SANTA ROSA, Calif. - In a post on Facebook last week, St. Rose Catholic School Principal Kathy Ryan had an uplifting message for preschool students whose classrooms were destroyed by the North Bay fires.
She wanted to assure them that the pet snakes are safe and comfortable in the science lab and Fuego, the tortoise, has found a temporary home away from school.
Fuego, she noted, is the Spanish word for fire.
“Fuego could be our mascot for rising above the ashes,” she wrote.
With six schools in Santa Rosa destroyed or damaged by the fires, rising above the ashes is exactly what hundreds of students and teachers will need to do in coming weeks and months as they attempt to get back to some sense of normalcy in the wake of the worst firestorm in state history.
Founded in 1931, St. Rose, which serves preschool to 8th grade students, was damaged, but not completely destroyed by the fire. The main building sustained some damage to the roof that is repairable, but the primary play structure is gone, as is the covered eating area. The preschool facility burned to the ground, officials said.
School leaders plan to move students around on campus and utilize the chapel when classes resume later this month. In the meantime, the school will organize meetings, which will include a prayer service and art projects to give students a chance to reconnect with classmates and teachers.
St. Rose sits next to Cardinal Newman High School, which was more heavily damaged. The main office building, the library and 19 portable classrooms are a total loss. Four other classrooms have some roof and window damage and the baseball infield and dugouts have some damage.
Like St. Rose, Cardinal Newman is part of the Diocese of Santa Rosa and a spokesman said Tuesday that officials are exploring the idea of online teaching or holding classes in multipurpose rooms. Details are expected later this week.
The fires also destroyed Redwood Adventist Academy in Santa Rosa, a school that educates kindergarten through high school students. Though school officials say there are plans to rebuild, elementary students will resume classes at a local church while high schoolers will head over to a sister school for classes.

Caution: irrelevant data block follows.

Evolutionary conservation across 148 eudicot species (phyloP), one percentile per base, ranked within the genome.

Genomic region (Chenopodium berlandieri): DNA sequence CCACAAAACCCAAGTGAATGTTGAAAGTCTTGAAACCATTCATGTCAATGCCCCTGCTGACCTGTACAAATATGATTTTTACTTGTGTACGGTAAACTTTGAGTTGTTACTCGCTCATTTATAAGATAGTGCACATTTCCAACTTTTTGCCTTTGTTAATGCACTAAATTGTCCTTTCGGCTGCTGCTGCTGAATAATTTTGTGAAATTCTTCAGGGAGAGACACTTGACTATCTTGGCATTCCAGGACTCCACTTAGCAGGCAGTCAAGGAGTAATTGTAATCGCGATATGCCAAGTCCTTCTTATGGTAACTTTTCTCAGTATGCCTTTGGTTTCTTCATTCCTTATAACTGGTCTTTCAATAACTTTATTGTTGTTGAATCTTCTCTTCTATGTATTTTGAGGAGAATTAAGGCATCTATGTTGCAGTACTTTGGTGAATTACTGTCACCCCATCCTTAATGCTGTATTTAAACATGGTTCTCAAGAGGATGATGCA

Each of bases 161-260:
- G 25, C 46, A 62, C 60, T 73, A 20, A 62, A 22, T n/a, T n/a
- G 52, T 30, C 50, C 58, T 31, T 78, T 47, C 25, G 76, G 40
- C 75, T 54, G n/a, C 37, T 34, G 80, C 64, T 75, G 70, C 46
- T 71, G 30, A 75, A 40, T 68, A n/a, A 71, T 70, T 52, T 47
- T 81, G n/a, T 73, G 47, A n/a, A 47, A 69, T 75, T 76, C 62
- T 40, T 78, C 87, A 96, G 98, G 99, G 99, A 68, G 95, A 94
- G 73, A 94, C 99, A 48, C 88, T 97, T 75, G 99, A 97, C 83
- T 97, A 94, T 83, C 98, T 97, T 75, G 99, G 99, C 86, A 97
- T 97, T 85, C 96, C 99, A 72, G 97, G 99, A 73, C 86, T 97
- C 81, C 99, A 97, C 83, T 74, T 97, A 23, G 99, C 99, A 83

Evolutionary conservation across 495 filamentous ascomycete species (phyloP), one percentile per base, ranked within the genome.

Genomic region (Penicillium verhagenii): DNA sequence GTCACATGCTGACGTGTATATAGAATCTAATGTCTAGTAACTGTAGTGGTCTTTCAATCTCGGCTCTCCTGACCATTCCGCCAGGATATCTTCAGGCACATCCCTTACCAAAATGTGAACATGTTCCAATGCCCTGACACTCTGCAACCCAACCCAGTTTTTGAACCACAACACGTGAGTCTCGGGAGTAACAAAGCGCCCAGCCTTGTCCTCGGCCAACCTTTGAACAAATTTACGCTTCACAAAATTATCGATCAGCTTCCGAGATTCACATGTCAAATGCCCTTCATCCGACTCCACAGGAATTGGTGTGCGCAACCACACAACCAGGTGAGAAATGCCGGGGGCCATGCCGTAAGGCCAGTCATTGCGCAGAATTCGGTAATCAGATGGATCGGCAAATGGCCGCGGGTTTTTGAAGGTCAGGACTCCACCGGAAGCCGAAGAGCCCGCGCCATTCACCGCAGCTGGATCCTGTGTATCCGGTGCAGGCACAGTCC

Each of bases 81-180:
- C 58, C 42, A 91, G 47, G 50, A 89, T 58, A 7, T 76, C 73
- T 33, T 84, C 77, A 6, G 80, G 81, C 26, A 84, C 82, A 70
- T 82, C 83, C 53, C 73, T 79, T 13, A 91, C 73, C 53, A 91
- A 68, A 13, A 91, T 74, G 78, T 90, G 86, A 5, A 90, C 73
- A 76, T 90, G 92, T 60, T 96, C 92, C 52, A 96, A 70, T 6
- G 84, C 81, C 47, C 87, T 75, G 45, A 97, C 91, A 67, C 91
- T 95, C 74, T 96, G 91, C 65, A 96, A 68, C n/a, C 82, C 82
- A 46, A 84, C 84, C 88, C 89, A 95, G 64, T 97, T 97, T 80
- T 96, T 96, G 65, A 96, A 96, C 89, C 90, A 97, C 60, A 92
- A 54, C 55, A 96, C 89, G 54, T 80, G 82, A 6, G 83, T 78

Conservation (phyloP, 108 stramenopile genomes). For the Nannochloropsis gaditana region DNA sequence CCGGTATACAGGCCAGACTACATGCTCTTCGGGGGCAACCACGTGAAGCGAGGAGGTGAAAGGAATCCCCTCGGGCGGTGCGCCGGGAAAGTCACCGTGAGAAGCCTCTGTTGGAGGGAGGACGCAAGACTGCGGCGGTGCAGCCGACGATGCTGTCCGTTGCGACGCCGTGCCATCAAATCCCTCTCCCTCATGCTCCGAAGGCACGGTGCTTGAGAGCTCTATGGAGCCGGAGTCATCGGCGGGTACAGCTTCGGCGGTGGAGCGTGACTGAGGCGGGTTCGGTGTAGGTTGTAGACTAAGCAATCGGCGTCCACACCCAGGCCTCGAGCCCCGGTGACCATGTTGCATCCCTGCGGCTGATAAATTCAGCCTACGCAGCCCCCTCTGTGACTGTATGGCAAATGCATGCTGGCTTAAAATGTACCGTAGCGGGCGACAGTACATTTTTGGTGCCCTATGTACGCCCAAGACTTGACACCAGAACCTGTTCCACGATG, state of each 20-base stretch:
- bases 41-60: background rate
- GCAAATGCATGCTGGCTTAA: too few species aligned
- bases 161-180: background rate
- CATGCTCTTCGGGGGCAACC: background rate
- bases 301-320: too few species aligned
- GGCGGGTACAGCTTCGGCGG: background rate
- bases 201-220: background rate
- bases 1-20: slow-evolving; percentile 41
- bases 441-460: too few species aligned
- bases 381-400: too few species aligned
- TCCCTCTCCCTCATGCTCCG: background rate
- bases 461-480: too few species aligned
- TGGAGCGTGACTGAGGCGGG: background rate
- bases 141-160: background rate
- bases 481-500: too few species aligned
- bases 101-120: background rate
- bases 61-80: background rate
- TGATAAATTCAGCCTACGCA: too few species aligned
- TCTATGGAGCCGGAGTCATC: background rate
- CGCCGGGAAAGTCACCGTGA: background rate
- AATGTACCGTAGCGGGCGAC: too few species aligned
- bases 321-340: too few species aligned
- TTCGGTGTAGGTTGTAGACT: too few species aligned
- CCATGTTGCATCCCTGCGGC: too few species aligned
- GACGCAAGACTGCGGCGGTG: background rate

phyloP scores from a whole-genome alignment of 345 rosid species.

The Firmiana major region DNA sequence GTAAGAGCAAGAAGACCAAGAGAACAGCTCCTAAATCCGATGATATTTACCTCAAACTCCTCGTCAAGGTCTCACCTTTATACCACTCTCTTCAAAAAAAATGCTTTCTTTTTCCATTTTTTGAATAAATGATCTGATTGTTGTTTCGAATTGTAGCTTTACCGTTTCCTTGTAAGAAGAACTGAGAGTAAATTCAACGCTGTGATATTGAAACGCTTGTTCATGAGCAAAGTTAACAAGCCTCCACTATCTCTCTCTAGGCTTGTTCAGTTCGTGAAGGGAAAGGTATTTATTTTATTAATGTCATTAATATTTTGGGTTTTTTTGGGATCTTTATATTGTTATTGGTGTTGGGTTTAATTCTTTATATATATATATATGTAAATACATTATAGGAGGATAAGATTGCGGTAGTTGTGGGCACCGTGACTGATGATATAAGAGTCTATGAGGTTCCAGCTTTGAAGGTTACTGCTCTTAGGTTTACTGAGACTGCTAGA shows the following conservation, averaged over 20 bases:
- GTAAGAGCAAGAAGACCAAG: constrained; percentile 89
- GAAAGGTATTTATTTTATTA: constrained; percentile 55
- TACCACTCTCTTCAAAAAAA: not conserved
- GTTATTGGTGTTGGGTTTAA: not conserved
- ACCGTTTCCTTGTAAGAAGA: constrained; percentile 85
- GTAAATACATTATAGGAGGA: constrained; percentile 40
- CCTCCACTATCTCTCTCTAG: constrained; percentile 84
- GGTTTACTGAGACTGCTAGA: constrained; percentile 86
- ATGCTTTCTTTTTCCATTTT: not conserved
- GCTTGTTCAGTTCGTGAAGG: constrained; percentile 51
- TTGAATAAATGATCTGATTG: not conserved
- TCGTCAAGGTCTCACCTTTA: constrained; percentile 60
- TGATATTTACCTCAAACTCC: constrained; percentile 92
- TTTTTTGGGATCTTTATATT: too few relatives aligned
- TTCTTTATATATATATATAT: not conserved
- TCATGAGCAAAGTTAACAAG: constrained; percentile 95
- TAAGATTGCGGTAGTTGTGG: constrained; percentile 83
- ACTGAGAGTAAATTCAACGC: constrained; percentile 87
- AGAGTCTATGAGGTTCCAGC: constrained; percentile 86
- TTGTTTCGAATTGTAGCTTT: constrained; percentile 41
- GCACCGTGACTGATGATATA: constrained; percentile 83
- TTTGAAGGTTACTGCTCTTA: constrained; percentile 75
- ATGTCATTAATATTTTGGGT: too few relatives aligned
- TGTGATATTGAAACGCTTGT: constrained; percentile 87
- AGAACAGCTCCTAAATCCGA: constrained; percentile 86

Roseland Collegiate Prep, where middle and high school students attend, was also damaged. A sorority at Sonoma State University has raised about $1,000 toward a $5,000 goal to help re-build the gymnasium and other parts of the campus affected by the fire. The school is closed through Friday.
Hidden Valley Satellite, which serves about 80 primary grade students, had five classrooms and the library destroyed by fire. The plan is to move students to the main Hidden Valley Elementary School campus so they can remain with their current teachers and classmates, school officials said.
The Anova Center for Education, Sonoma County's only nonprofit school for children living with autism was demolished by the wildfires, leaving 120 students ranging from 5 to 22 years old without a school.
“In addition to losing our entire campus and all of its contents, we spent two years raising $75,000 for a playground structure that was delivered a few days before the fire and burned to the ground in a box,’’ a school official posted on social media.
The school is collecting donations and asked for help online: “We will rise from the ashes and need your help to rebuild our beloved school.”